“We have to prove that it’s the right thing to do. What I can say is that there will still be a ticket office facility and it will be a soft transition – what we’re not going to do is follow the London Underground approach where all of a sudden on a Monday morning the ticket offices are closed. We’ll gently move passengers from the traditional approach to the more customer-facing, friendly, human approach that I think they will appreciate over time.
“In with all of that information provision, what we’re trying to get away from is the traditional railway announcements that are scripted and follow a flowchart. What we want our staff to do is introduce a bit of personality, put themselves in the position of the passenger and say, OK, if you were out there what would you want to know?”
Roger added: “When we’re talking Radlett and Harpenden, we’re talking about taking the ticket selling equipment and creating a station hosting point on the concourse and we genuinely believe that people would rather converse with a person standing there to help. It won’t just be, ‘can you help me with this ticket purchase?’, it might be that they can go and fix that ticket machine as it’s just run out, they can help with travel enquiries and lots and lots of things. It is very much about creating station hosts.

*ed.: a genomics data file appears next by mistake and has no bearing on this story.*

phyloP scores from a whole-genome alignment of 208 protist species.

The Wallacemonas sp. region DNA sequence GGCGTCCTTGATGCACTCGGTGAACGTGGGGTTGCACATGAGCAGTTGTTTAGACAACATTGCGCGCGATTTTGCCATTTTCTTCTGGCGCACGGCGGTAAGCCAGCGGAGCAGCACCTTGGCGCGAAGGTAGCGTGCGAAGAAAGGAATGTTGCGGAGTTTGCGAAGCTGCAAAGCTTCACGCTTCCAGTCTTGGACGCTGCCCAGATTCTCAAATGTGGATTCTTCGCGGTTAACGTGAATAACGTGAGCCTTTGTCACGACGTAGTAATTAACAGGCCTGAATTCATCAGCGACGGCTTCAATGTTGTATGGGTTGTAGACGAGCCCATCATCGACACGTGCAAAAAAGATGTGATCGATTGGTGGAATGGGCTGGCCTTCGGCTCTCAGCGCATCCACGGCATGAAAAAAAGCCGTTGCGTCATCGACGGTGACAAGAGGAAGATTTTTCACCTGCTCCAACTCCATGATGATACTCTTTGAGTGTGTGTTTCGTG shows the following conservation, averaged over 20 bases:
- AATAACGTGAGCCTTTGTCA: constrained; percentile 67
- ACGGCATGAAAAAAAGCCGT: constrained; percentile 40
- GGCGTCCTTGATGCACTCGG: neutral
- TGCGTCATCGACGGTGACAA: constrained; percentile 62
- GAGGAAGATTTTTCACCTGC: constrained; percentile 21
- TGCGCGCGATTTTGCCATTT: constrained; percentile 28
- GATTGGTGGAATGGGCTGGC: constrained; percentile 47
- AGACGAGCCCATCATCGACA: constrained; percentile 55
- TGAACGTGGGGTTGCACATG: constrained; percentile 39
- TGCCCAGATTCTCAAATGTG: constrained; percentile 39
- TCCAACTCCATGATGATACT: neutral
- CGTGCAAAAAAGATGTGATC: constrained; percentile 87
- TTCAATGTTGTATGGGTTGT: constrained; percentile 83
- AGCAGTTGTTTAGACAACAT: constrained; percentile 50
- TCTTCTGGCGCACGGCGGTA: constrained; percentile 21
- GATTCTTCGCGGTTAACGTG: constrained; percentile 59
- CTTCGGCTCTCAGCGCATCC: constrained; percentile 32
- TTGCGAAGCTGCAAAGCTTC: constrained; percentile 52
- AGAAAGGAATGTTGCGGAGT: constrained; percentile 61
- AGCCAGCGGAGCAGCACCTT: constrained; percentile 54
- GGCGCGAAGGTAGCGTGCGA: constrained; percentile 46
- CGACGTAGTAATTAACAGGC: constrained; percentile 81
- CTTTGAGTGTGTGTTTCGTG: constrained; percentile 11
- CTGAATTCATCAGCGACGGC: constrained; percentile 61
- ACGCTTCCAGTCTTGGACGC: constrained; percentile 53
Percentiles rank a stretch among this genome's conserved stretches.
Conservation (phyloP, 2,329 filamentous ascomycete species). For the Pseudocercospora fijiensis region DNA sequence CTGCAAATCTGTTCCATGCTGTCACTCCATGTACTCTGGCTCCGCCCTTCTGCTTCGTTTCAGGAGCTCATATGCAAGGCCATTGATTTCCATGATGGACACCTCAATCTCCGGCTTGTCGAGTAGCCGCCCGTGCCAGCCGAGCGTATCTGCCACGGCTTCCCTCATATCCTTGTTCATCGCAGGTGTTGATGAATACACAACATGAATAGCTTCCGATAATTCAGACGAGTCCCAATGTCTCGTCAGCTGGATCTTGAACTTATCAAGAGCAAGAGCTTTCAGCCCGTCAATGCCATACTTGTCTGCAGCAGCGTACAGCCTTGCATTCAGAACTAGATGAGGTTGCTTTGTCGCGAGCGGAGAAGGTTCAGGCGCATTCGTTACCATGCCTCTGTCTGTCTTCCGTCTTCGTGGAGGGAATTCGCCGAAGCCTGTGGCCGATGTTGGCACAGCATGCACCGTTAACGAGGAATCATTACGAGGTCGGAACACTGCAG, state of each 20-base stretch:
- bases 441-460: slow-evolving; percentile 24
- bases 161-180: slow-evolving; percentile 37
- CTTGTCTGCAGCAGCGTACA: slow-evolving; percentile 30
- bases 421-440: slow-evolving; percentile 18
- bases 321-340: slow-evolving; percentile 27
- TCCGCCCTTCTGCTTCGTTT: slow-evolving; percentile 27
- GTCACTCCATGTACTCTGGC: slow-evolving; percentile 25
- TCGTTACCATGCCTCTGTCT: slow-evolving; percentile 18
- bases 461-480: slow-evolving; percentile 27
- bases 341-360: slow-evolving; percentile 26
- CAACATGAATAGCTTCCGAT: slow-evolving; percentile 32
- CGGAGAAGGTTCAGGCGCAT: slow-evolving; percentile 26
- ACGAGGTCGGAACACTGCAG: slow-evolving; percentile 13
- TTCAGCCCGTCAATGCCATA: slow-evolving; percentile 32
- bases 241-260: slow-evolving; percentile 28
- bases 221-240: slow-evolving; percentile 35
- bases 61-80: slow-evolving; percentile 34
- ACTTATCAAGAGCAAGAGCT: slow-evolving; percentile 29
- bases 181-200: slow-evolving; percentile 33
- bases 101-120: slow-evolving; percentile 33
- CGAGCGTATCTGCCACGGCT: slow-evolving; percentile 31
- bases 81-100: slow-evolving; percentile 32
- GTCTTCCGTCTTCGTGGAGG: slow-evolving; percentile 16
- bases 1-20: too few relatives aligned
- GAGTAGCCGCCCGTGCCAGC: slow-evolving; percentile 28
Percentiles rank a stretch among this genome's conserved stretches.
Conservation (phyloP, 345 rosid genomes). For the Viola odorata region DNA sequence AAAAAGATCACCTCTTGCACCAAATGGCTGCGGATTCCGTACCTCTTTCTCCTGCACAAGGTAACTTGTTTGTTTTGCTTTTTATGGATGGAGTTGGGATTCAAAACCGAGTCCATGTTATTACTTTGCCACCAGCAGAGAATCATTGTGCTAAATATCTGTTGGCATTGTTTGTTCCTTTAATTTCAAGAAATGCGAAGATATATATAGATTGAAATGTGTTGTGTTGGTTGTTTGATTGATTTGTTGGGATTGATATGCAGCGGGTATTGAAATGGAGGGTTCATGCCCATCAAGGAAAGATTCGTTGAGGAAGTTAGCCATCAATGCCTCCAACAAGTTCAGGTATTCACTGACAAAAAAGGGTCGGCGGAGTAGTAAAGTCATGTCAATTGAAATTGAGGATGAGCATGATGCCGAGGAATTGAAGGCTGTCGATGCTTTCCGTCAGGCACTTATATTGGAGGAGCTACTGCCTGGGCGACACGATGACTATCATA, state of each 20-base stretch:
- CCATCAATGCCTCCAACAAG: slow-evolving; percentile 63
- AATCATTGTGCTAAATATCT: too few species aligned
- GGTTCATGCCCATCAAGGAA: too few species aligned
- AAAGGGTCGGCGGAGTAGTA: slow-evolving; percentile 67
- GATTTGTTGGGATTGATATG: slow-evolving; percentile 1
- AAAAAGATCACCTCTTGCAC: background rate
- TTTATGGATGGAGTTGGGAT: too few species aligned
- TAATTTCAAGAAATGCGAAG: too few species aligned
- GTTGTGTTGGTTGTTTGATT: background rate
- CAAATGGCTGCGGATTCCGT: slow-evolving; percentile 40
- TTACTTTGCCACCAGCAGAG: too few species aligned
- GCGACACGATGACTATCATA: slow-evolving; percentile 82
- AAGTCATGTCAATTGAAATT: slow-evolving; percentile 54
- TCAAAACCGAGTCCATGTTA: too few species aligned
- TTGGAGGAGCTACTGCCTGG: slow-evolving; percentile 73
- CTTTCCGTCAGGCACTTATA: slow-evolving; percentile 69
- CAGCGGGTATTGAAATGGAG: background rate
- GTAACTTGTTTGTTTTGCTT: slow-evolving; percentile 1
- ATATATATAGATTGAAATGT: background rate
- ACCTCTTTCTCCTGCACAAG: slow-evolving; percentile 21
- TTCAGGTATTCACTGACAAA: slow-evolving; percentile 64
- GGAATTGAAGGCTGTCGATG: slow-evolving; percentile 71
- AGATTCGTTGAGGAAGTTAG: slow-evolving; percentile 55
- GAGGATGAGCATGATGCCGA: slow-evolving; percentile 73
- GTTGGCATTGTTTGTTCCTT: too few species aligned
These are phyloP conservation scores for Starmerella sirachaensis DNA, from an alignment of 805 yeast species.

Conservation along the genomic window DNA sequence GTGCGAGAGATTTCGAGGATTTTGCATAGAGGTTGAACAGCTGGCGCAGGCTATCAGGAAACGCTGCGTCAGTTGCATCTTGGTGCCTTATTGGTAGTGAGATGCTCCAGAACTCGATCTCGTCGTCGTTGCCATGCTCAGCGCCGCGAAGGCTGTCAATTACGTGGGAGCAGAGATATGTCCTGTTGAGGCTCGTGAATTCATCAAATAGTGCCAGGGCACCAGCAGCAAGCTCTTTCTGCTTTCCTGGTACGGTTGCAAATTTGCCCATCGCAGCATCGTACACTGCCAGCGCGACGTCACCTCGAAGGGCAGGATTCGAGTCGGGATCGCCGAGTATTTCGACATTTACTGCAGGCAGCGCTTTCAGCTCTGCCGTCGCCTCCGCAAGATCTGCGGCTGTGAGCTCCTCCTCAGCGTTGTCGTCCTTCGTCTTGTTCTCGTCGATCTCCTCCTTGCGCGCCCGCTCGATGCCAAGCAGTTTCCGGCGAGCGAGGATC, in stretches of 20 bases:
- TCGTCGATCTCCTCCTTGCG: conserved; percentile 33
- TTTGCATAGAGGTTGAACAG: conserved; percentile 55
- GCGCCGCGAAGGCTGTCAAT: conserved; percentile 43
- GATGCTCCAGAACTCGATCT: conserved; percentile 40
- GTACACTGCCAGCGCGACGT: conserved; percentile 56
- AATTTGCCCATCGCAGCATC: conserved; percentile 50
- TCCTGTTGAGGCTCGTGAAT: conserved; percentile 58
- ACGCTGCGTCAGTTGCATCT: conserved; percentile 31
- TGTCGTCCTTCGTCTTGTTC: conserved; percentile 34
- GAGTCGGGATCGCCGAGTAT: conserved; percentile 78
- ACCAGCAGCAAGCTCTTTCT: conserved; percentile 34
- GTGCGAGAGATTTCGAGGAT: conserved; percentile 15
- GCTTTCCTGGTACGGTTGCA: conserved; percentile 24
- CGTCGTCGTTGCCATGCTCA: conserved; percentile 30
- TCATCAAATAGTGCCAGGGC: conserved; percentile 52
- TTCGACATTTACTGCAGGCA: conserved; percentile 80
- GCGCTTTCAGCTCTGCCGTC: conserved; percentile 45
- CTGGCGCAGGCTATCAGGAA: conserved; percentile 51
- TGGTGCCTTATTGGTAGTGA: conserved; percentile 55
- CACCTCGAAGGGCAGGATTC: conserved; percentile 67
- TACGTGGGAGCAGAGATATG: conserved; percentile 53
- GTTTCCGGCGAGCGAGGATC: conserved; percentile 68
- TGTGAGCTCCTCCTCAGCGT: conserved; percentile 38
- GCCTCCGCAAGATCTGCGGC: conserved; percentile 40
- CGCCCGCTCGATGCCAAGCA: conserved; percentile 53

“At Harpenden the ticket office will still be required at peak periods – a lot of careful analysis has been done about demands.”
Stuart is very keen to insist that the change process will be a slow one: “We will initially run a hybrid system as what we want to do is change customer and staff behaviour so it’s better for the travelling public. We’d like to encourage them to renewing their season tickets online for example.”
One of the tools introduced to help with this transition is the Key, a smartcard similar to Oyster, which is available on the Thameslink line, and can be used to renew season tickets online.
Roger reveals another benefit of this new device: “By April 2017 the Key will have automatic notification that the train you were on was late enough that you get Delay Repay. You’ll need to confirm that you were travelling on that train, and then next time you go through credit goes onto the Key.”
Returning to the subject of stations, the long-overdue refurbishment of existing facilities is also a source of frustration for regular passengers.
Stuart is hopeful of some positive news on this in the near future: “What I want to do, and the most secure way to get investment in stations, is to get the infrastructure owner, Network Rail, to commit to doing it as part of a long-term plan.